High blood cholesterol is one of the leading risks for heart disease. You can use a number of options to reduce cholesterol levels, including medication, diet, exercise and supplements. However, you first need a blood screening to determine if you have high cholesterol. While you certainly don’t want the results to come back saying your cholesterol is high, you also want to be sure that the results are accurate.
Not all cholesterol is bad. Understanding which is which can help you make better lifestyle choices. Cholesterol is a waxy substance found in blood lipids. It helps form cell membranes and some hormones. Cholesterol cannot dissolve in the blood. Lipoproteins have to transport cholesterol, hence, the last L in LDL and HDL. LDL cholesterol tends to clog arteries while HDL cholesterol is an effective transporter of cholesterol. In blood tests, both types of cholesterol are measured individually and added together. Your doctor won’t be concerned if your HDL is high, only if the LDL is.
Since high cholesterol is an indicator for coronary artery disease, testing for it can help you avoid the disease. You should have a complete cholesterol and triglycerides test done every five years. The test checks LDL, HDL, total cholesterol and triglycerides.
A moderate amount of alcohol drunk daily can increase your HDL cholesterol. This means men should have no more than two drinks a day and women should have no more than one drink a day. A drink is considered 12 oz. of beer, 1.5 oz. of liquor or 5 oz. of wine. Red wine, in particular, is considered effective in combating high cholesterol.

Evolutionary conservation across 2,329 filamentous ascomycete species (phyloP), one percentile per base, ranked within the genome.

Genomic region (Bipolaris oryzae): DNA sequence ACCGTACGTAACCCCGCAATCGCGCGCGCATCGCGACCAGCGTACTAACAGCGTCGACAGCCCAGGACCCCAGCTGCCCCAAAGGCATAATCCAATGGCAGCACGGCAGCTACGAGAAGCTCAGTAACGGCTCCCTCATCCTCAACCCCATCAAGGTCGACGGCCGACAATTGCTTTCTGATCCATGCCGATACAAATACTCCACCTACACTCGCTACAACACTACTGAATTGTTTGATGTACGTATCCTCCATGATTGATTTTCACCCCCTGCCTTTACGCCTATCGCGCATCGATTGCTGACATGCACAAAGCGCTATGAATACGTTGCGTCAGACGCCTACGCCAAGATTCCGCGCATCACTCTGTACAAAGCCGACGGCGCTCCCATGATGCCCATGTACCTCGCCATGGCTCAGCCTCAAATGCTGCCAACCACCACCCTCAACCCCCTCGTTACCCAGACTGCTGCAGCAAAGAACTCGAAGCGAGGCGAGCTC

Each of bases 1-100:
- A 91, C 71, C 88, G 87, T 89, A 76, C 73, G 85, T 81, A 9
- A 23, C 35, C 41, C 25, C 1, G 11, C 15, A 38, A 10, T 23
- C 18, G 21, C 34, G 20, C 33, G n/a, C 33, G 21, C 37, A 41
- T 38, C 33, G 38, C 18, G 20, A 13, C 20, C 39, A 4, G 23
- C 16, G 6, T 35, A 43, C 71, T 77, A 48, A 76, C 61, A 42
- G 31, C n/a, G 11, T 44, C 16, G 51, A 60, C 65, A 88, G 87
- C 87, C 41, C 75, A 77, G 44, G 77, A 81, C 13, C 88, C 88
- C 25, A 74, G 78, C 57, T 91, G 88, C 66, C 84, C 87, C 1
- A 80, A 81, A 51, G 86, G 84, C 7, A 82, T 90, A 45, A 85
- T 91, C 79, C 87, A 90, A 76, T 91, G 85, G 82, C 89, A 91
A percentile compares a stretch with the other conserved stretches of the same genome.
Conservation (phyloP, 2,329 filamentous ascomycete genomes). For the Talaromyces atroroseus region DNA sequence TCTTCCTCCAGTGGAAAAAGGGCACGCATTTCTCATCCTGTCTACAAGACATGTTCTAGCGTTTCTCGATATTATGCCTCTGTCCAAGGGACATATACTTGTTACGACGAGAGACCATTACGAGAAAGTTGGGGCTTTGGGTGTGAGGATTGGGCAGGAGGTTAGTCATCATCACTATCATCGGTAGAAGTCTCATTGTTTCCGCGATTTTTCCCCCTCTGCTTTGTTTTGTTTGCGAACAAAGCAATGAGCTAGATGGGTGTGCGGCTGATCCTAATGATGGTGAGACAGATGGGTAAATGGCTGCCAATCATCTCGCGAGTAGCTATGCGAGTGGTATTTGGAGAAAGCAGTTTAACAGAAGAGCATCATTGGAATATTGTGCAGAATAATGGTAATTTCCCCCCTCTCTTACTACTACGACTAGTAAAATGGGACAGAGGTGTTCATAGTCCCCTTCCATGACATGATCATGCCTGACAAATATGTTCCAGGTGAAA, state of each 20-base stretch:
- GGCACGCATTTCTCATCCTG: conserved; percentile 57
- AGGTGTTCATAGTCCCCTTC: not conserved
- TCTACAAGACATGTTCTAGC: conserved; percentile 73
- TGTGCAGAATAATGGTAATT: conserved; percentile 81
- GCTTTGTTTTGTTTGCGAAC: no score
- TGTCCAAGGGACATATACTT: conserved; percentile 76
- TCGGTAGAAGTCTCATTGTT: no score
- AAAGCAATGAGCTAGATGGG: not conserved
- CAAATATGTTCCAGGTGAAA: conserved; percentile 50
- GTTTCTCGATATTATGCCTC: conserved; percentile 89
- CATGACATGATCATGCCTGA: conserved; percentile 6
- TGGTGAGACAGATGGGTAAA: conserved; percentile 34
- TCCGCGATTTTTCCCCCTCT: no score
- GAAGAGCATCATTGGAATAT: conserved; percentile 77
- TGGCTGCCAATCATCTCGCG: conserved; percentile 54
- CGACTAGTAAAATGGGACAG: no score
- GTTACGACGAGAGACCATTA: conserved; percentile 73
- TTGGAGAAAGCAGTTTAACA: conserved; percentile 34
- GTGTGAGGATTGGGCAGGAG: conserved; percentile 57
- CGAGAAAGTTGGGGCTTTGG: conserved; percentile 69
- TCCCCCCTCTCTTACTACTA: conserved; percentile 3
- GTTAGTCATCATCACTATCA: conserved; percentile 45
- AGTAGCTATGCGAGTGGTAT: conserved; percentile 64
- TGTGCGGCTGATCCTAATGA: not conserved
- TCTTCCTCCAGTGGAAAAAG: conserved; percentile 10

How Red Wine Helps
Doctors are still uncertain as to just what is in red wine that helps your cholesterol numbers. It is believed that red wine contains antioxidants and a substance called resveratol that help your heart. Red wine can raise your HDL cholesterol, keep blood clots from forming in your arteries and prevent damage caused by LDL cholesterol.
Days Before the Test
While following this guideline will help your cholesterol numbers, don’t begin drinking in the days leading up to a cholesterol test simply to lower your numbers. Changes in diet before a test can affect the results, either up or down, depending on how you change your diet, but if it is not a permanent change to your lifestyle, then you will be creating a misleading test result. This only hurts you because you won’t get treatment based on your real cholesterol numbers.
You will be asked to not eat or drink anything for twelve hours before the test. This includes wine. However, for those people who need to take medications, get dry mouth or simply want to try and stop hunger pangs, you may drink water.
The measurement of blood cholesterol levels tells your doctor how much fat is in your blood. The measurement is in milligrams per deciliter, or mg/dL. Your measurement should be less than 200 mg/dL. Borderline high is considered between 200 and 239 mg/dL. High is considered 240 mg/dL and above. If your measurement is high or borderline high, you'll need to lower you cholesterol level.